In the Republic of Congo, results from Sunday's election for 84 legislative seats are expected by the end of the week. Election monitors and oppositions parties complained the second round was not much better than the first, which was marred by accusations of fraud. Phuong Tran reports from VOA's West African bureau in Dakar that supporters of President Denis Sassou-Nguesso won most of the seats in that round.
Forty small parties boycotted Sunday's election. Even though main opposition groups took part, analyst Paul Simon Handy says the outcome is evident.
"The election was far away from what can identify as free and fair," he said. "What the government is basically looking for is to ensure a majority and to push its lawmaking process. It is a slow and certain return to authoritarian rule."
Election monitors complained of incomplete voting lists, as well as missing poll workers and identity cards. But officials from the National Electoral Agency said Sunday's election proceeded well.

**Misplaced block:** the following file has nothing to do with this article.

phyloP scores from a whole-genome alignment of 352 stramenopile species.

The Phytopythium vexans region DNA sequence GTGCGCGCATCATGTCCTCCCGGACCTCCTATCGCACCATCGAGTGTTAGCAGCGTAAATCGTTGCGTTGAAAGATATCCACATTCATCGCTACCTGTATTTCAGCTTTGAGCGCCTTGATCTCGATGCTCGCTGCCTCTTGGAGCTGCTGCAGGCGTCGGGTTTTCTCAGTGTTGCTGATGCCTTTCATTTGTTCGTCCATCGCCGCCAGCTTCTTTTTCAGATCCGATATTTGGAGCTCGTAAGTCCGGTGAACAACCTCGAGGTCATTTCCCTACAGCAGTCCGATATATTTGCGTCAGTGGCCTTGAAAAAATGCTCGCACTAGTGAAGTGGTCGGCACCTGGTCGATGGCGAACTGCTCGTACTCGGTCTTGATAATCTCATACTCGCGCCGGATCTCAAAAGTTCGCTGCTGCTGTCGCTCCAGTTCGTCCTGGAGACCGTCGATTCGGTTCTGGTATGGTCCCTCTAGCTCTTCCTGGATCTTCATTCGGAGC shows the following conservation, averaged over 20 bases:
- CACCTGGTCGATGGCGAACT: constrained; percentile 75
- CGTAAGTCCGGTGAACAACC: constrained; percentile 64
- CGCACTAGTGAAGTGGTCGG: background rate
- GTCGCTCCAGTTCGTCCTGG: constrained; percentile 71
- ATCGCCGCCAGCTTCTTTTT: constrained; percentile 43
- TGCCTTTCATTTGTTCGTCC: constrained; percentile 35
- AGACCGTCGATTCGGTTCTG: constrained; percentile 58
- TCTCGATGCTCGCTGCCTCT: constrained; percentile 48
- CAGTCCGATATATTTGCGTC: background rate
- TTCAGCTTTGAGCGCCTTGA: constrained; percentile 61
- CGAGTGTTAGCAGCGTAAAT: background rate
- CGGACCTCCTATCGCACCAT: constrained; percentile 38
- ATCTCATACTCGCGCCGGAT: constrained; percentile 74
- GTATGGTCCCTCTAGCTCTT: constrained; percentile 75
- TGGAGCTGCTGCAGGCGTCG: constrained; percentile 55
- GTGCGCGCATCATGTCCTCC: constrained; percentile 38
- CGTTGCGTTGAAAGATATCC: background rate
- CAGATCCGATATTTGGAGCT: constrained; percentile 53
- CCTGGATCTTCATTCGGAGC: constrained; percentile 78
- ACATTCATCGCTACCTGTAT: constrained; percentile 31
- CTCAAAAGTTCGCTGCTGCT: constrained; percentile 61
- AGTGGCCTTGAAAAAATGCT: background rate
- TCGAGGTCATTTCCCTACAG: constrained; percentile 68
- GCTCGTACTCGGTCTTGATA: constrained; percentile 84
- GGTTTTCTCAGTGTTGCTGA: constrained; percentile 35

Even without electoral problems, Handy, of the South African Institute for Security Studies, says the long-alienated opposition is too fragmented to compete against the president.
"This opposition suffers from a weak organizational structure," he said. "The opposition is very divided, not really structured [and] with leaders who do not think about anything, just coming to power."
Earlier this year, President Sassou-Nguesso named Pastor Ntumi, a representative of the major opposition group, the Ninjas, to head the country's peace and reconciliation efforts.
Handy says to reach lasting peace, President Sassou-Nguesso needs to hold political dialogue with all of the armed military groups and exiled leaders. The analyst also says a new election overseen by international observers must be organized.
The Republic of Congo is still recovering from civil wars that killed thousands and displaced about a quarter of the population. A peace accord signed earlier this year formally ended the revolt. But many fighters have not joined the national army, which was a part of the peace deal.